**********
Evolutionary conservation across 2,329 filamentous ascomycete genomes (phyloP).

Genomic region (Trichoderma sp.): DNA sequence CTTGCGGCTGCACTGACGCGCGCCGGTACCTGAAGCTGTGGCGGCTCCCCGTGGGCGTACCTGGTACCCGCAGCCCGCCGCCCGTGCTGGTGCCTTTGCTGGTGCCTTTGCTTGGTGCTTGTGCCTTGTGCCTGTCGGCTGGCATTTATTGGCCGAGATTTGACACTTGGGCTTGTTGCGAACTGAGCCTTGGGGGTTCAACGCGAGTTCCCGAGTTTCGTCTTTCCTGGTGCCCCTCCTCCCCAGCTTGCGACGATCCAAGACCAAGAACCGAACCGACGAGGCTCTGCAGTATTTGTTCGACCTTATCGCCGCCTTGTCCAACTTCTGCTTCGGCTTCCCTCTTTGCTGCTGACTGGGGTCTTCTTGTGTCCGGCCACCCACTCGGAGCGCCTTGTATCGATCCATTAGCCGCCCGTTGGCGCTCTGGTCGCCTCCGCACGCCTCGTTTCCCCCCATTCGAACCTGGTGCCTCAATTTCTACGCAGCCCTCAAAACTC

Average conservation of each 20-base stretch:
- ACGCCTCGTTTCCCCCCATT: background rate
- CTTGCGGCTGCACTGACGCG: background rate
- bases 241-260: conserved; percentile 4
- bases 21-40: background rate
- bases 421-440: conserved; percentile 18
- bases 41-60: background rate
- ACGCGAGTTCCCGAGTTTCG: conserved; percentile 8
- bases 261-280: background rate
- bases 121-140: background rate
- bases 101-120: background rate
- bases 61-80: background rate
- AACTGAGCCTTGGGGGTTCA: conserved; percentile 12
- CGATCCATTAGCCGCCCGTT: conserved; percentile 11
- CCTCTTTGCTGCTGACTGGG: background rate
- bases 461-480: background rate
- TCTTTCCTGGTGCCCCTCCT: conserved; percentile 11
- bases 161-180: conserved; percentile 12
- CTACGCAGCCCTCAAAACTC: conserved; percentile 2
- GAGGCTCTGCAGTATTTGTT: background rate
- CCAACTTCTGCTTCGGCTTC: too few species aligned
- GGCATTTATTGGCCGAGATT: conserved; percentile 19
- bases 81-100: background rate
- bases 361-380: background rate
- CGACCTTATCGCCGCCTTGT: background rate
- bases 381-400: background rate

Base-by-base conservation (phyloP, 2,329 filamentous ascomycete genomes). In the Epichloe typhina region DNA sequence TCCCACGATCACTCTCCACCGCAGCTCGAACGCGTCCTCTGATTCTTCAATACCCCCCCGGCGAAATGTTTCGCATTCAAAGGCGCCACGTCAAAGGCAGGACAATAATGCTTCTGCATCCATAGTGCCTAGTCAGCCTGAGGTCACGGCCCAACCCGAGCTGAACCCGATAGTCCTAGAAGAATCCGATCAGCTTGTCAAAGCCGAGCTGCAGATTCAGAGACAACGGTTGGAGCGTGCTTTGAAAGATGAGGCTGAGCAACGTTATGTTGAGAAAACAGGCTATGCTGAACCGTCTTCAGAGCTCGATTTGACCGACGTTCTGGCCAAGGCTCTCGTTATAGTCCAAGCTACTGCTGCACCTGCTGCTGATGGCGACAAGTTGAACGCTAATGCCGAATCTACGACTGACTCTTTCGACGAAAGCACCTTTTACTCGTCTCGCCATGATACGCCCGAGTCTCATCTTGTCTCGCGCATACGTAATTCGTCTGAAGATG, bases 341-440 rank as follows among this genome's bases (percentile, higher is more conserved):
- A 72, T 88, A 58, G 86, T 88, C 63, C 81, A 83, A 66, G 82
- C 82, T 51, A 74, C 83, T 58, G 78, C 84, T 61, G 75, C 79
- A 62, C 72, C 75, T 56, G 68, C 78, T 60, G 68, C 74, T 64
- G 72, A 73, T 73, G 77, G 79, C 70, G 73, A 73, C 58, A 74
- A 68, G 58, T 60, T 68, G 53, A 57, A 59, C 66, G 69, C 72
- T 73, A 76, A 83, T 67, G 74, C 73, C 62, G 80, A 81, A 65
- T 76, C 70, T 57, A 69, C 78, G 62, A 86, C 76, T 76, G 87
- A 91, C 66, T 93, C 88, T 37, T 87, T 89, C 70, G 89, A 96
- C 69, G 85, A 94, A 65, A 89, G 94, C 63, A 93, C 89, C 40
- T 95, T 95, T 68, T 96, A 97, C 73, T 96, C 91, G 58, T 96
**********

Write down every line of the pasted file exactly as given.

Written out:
Evolutionary conservation across 2,329 filamentous ascomycete genomes (phyloP).

Genomic region (Trichoderma sp.): DNA sequence CTTGCGGCTGCACTGACGCGCGCCGGTACCTGAAGCTGTGGCGGCTCCCCGTGGGCGTACCTGGTACCCGCAGCCCGCCGCCCGTGCTGGTGCCTTTGCTGGTGCCTTTGCTTGGTGCTTGTGCCTTGTGCCTGTCGGCTGGCATTTATTGGCCGAGATTTGACACTTGGGCTTGTTGCGAACTGAGCCTTGGGGGTTCAACGCGAGTTCCCGAGTTTCGTCTTTCCTGGTGCCCCTCCTCCCCAGCTTGCGACGATCCAAGACCAAGAACCGAACCGACGAGGCTCTGCAGTATTTGTTCGACCTTATCGCCGCCTTGTCCAACTTCTGCTTCGGCTTCCCTCTTTGCTGCTGACTGGGGTCTTCTTGTGTCCGGCCACCCACTCGGAGCGCCTTGTATCGATCCATTAGCCGCCCGTTGGCGCTCTGGTCGCCTCCGCACGCCTCGTTTCCCCCCATTCGAACCTGGTGCCTCAATTTCTACGCAGCCCTCAAAACTC

Average conservation of each 20-base stretch:
- ACGCCTCGTTTCCCCCCATT: background rate
- CTTGCGGCTGCACTGACGCG: background rate
- bases 241-260: conserved; percentile 4
- bases 21-40: background rate
- bases 421-440: conserved; percentile 18
- bases 41-60: background rate
- ACGCGAGTTCCCGAGTTTCG: conserved; percentile 8
- bases 261-280: background rate
- bases 121-140: background rate
- bases 101-120: background rate
- bases 61-80: background rate
- AACTGAGCCTTGGGGGTTCA: conserved; percentile 12
- CGATCCATTAGCCGCCCGTT: conserved; percentile 11
- CCTCTTTGCTGCTGACTGGG: background rate
- bases 461-480: background rate
- TCTTTCCTGGTGCCCCTCCT: conserved; percentile 11
- bases 161-180: conserved; percentile 12
- CTACGCAGCCCTCAAAACTC: conserved; percentile 2
- GAGGCTCTGCAGTATTTGTT: background rate
- CCAACTTCTGCTTCGGCTTC: too few species aligned
- GGCATTTATTGGCCGAGATT: conserved; percentile 19
- bases 81-100: background rate
- bases 361-380: background rate
- CGACCTTATCGCCGCCTTGT: background rate
- bases 381-400: background rate

Base-by-base conservation (phyloP, 2,329 filamentous ascomycete genomes). In the Epichloe typhina region DNA sequence TCCCACGATCACTCTCCACCGCAGCTCGAACGCGTCCTCTGATTCTTCAATACCCCCCCGGCGAAATGTTTCGCATTCAAAGGCGCCACGTCAAAGGCAGGACAATAATGCTTCTGCATCCATAGTGCCTAGTCAGCCTGAGGTCACGGCCCAACCCGAGCTGAACCCGATAGTCCTAGAAGAATCCGATCAGCTTGTCAAAGCCGAGCTGCAGATTCAGAGACAACGGTTGGAGCGTGCTTTGAAAGATGAGGCTGAGCAACGTTATGTTGAGAAAACAGGCTATGCTGAACCGTCTTCAGAGCTCGATTTGACCGACGTTCTGGCCAAGGCTCTCGTTATAGTCCAAGCTACTGCTGCACCTGCTGCTGATGGCGACAAGTTGAACGCTAATGCCGAATCTACGACTGACTCTTTCGACGAAAGCACCTTTTACTCGTCTCGCCATGATACGCCCGAGTCTCATCTTGTCTCGCGCATACGTAATTCGTCTGAAGATG, bases 341-440 rank as follows among this genome's bases (percentile, higher is more conserved):
- A 72, T 88, A 58, G 86, T 88, C 63, C 81, A 83, A 66, G 82
- C 82, T 51, A 74, C 83, T 58, G 78, C 84, T 61, G 75, C 79
- A 62, C 72, C 75, T 56, G 68, C 78, T 60, G 68, C 74, T 64
- G 72, A 73, T 73, G 77, G 79, C 70, G 73, A 73, C 58, A 74
- A 68, G 58, T 60, T 68, G 53, A 57, A 59, C 66, G 69, C 72
- T 73, A 76, A 83, T 67, G 74, C 73, C 62, G 80, A 81, A 65
- T 76, C 70, T 57, A 69, C 78, G 62, A 86, C 76, T 76, G 87
- A 91, C 66, T 93, C 88, T 37, T 87, T 89, C 70, G 89, A 96
- C 69, G 85, A 94, A 65, A 89, G 94, C 63, A 93, C 89, C 40
- T 95, T 95, T 68, T 96, A 97, C 73, T 96, C 91, G 58, T 96